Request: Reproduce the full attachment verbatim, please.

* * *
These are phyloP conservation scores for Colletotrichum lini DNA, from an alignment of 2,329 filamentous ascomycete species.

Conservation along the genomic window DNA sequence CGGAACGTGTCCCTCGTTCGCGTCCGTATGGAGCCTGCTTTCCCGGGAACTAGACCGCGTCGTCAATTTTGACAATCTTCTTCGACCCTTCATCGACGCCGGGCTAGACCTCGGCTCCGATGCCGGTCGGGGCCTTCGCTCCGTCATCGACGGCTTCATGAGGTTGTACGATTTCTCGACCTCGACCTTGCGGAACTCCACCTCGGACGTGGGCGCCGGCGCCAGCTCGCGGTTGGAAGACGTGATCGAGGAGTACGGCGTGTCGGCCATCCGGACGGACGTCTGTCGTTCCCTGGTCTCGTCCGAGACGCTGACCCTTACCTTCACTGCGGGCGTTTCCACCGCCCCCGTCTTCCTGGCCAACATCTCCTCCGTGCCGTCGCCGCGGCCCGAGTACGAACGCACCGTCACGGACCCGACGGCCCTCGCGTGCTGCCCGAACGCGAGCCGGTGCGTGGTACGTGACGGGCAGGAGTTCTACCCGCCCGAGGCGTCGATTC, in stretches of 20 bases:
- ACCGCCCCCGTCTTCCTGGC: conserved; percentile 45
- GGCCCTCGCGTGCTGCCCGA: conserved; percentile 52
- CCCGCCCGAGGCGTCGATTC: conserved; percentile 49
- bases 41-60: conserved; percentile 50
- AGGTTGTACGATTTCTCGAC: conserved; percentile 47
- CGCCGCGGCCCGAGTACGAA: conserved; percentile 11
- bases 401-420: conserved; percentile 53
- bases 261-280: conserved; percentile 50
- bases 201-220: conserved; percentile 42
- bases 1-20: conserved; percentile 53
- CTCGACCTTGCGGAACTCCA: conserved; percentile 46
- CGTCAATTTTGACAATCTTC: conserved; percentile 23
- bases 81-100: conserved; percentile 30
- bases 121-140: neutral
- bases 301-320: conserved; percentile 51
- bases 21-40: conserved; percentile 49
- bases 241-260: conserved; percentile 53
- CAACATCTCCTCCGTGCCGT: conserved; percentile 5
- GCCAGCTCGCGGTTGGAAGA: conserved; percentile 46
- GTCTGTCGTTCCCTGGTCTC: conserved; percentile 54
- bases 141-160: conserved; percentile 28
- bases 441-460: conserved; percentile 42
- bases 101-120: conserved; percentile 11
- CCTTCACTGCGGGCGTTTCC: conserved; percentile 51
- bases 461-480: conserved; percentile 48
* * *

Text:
These are phyloP conservation scores for Colletotrichum lini DNA, from an alignment of 2,329 filamentous ascomycete species.

Conservation along the genomic window DNA sequence CGGAACGTGTCCCTCGTTCGCGTCCGTATGGAGCCTGCTTTCCCGGGAACTAGACCGCGTCGTCAATTTTGACAATCTTCTTCGACCCTTCATCGACGCCGGGCTAGACCTCGGCTCCGATGCCGGTCGGGGCCTTCGCTCCGTCATCGACGGCTTCATGAGGTTGTACGATTTCTCGACCTCGACCTTGCGGAACTCCACCTCGGACGTGGGCGCCGGCGCCAGCTCGCGGTTGGAAGACGTGATCGAGGAGTACGGCGTGTCGGCCATCCGGACGGACGTCTGTCGTTCCCTGGTCTCGTCCGAGACGCTGACCCTTACCTTCACTGCGGGCGTTTCCACCGCCCCCGTCTTCCTGGCCAACATCTCCTCCGTGCCGTCGCCGCGGCCCGAGTACGAACGCACCGTCACGGACCCGACGGCCCTCGCGTGCTGCCCGAACGCGAGCCGGTGCGTGGTACGTGACGGGCAGGAGTTCTACCCGCCCGAGGCGTCGATTC, in stretches of 20 bases:
- ACCGCCCCCGTCTTCCTGGC: conserved; percentile 45
- GGCCCTCGCGTGCTGCCCGA: conserved; percentile 52
- CCCGCCCGAGGCGTCGATTC: conserved; percentile 49
- bases 41-60: conserved; percentile 50
- AGGTTGTACGATTTCTCGAC: conserved; percentile 47
- CGCCGCGGCCCGAGTACGAA: conserved; percentile 11
- bases 401-420: conserved; percentile 53
- bases 261-280: conserved; percentile 50
- bases 201-220: conserved; percentile 42
- bases 1-20: conserved; percentile 53
- CTCGACCTTGCGGAACTCCA: conserved; percentile 46
- CGTCAATTTTGACAATCTTC: conserved; percentile 23
- bases 81-100: conserved; percentile 30
- bases 121-140: neutral
- bases 301-320: conserved; percentile 51
- bases 21-40: conserved; percentile 49
- bases 241-260: conserved; percentile 53
- CAACATCTCCTCCGTGCCGT: conserved; percentile 5
- GCCAGCTCGCGGTTGGAAGA: conserved; percentile 46
- GTCTGTCGTTCCCTGGTCTC: conserved; percentile 54
- bases 141-160: conserved; percentile 28
- bases 441-460: conserved; percentile 42
- bases 101-120: conserved; percentile 11
- CCTTCACTGCGGGCGTTTCC: conserved; percentile 51
- bases 461-480: conserved; percentile 48